Kundalini Splendor

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Monday, November 12, 2007

Novalis (poem) 

(picture from source)

NOTE: This poem by Novalis appeared on Ivan Granger's poetry chaikhana site this morning. Ivan's notes tell us that Novalis was the son of German aristocrats. He himself was a mystic, and often wrote of nature, love, and spiritual yearnings. He fell in love, but his sweetheart died soon thereafter, and he himself died of tuberculosis at the age of twenty-nine.

Novalis is considered an important forerunner of the entire Romanic Movement in literature and art. Today, romantics are more or less out of fashion in the higher circles of literary criticism. But the tradition remains strong among those who still seek connection with transcendence through poetry and art (think Rumi, Mary Oliver, Denise Levertov, Robert Bly and many others.) Try as they will, these condescending critics are unable to stifle the human urge toward meaningful connection with the sacred and all that that implies.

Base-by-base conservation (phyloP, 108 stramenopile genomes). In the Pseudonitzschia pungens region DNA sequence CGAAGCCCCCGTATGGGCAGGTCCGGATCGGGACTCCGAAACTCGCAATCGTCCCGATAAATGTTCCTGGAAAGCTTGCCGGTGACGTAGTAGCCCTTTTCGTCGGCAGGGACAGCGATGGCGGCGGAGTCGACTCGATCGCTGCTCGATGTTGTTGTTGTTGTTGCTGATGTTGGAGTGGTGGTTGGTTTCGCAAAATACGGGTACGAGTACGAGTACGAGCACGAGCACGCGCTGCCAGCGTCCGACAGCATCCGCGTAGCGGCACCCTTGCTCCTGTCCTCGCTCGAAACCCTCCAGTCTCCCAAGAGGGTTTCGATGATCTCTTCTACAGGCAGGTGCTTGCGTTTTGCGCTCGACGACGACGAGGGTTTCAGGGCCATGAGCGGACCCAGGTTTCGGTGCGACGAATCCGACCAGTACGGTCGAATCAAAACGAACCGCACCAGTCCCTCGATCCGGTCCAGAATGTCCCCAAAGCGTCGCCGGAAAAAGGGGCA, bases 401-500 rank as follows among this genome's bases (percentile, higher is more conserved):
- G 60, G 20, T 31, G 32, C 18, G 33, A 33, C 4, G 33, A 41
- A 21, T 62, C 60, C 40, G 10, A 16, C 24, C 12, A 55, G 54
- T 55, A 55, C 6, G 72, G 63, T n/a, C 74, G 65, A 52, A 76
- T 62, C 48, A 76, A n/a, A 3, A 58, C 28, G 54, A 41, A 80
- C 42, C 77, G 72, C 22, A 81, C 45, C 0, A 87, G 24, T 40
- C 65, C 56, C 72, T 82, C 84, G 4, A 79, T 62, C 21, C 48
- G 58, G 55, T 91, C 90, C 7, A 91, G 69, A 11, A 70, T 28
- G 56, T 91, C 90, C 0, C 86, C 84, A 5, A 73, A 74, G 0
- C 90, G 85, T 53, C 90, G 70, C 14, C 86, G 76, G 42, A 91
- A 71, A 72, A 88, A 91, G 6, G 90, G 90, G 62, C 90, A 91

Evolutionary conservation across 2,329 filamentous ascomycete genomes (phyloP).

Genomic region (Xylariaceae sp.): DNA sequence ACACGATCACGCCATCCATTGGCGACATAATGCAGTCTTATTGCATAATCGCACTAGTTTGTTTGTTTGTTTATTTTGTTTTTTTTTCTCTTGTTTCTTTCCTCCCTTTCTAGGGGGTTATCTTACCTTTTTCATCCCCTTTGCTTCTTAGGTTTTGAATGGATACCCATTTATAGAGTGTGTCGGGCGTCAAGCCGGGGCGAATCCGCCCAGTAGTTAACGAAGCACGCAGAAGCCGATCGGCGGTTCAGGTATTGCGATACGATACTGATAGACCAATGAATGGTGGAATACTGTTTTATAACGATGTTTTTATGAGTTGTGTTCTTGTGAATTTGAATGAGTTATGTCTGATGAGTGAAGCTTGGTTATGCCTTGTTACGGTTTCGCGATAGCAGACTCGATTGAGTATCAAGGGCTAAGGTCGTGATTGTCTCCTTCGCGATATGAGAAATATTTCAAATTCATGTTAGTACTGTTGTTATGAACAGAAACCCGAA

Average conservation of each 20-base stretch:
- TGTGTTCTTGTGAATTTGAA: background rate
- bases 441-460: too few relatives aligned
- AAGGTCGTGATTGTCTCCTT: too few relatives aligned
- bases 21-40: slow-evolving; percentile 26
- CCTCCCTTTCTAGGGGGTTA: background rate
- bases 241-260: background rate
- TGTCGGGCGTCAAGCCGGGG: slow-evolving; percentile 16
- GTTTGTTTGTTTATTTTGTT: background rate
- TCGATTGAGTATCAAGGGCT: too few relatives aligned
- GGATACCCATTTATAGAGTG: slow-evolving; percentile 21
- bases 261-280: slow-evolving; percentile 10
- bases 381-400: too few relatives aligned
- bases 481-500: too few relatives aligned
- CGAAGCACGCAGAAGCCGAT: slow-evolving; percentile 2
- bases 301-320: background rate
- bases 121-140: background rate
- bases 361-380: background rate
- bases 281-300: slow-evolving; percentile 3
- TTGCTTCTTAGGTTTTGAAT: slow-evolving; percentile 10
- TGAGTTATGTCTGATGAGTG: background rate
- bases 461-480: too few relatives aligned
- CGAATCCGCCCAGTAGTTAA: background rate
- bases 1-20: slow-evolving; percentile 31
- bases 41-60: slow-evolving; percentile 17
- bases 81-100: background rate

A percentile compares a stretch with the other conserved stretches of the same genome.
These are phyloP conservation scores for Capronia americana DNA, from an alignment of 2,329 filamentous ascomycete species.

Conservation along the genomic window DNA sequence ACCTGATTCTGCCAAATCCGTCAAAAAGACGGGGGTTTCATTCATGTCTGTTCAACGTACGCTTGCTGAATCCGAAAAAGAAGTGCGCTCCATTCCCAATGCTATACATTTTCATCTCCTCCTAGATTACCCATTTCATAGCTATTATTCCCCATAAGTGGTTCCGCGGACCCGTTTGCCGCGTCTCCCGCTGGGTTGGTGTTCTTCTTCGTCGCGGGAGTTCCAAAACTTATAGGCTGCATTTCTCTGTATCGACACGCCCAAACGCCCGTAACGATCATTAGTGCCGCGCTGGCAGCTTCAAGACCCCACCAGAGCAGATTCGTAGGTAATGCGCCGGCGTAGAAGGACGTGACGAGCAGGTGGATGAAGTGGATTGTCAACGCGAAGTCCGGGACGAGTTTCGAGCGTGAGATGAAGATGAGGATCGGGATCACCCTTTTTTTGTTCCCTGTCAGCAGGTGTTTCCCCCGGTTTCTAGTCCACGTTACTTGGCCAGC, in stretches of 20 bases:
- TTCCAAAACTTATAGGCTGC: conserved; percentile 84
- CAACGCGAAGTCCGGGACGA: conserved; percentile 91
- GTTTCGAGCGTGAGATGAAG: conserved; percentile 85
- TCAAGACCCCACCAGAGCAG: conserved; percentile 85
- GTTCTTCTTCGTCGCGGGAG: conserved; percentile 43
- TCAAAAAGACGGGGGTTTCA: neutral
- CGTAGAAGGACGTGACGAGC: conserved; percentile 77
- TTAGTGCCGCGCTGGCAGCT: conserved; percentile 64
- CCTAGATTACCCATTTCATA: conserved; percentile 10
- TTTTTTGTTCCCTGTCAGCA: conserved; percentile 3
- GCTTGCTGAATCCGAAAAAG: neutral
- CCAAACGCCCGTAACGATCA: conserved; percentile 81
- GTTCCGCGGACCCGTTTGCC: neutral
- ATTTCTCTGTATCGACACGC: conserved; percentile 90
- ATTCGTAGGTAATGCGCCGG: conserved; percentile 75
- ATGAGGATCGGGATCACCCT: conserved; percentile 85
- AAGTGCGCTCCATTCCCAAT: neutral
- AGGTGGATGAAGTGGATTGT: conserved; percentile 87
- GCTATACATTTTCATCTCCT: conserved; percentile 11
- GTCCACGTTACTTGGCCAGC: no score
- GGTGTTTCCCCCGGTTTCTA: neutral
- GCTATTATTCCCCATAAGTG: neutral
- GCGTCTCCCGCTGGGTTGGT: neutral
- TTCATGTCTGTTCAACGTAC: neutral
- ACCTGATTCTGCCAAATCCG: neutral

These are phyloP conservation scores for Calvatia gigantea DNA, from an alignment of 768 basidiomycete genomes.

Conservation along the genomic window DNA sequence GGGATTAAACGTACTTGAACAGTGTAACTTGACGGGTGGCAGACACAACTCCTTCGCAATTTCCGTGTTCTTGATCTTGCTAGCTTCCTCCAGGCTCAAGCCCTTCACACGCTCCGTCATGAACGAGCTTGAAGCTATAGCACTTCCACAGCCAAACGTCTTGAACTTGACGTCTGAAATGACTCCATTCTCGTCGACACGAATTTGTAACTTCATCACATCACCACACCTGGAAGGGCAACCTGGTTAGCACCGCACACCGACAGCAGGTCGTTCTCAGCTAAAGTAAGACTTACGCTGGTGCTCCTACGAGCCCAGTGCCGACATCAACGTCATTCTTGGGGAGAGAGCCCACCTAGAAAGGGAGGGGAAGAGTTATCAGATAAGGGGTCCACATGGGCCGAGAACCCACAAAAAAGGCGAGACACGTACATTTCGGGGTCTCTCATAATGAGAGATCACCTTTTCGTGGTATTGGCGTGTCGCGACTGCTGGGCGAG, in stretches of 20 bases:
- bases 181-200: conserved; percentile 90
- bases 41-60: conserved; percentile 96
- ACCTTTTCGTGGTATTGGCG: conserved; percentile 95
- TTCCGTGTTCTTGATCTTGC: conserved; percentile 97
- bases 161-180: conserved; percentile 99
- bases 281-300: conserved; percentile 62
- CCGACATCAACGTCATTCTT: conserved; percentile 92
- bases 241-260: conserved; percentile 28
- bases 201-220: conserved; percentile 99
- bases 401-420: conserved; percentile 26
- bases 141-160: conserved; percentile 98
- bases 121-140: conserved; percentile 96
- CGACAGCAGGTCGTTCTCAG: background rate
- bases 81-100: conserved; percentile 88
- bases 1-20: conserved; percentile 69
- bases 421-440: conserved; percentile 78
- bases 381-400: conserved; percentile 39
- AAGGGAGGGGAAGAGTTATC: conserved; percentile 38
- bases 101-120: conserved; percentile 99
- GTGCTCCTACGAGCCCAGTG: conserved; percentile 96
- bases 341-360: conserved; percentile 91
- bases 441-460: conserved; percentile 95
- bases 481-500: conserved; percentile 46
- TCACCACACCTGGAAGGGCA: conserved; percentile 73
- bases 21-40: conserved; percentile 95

Novalis' poem inspired me to write a response.

When Geometric Diagrams...

By Novalis
(1772 - 1801)

(English version by Robert Bly)

When geometric diagrams and digits
Are no longer the keys to living things,
When people who go about singing or kissing
Know deeper things than the great scholars,
When society is returned once more
To unimprisoned life, and to the universe,
And when light and darkness mate
Once more and make something entirely transparent,
And people see in poems and fairy tales
The true history of the world,
Then our entire twisted nature will turn
And run when a single secret word is spoken.


He was a young man,
not yet thirty when he died.

What he sought
was the very thing
we still yearn for—
a world not circumscribed
by measurements and
a reality emerging
from transcendence,
like birdsong
which drifts through
not asking
particulars of fixed
not concerned
with who might hear.

Dorothy Walters
November 12, 2007

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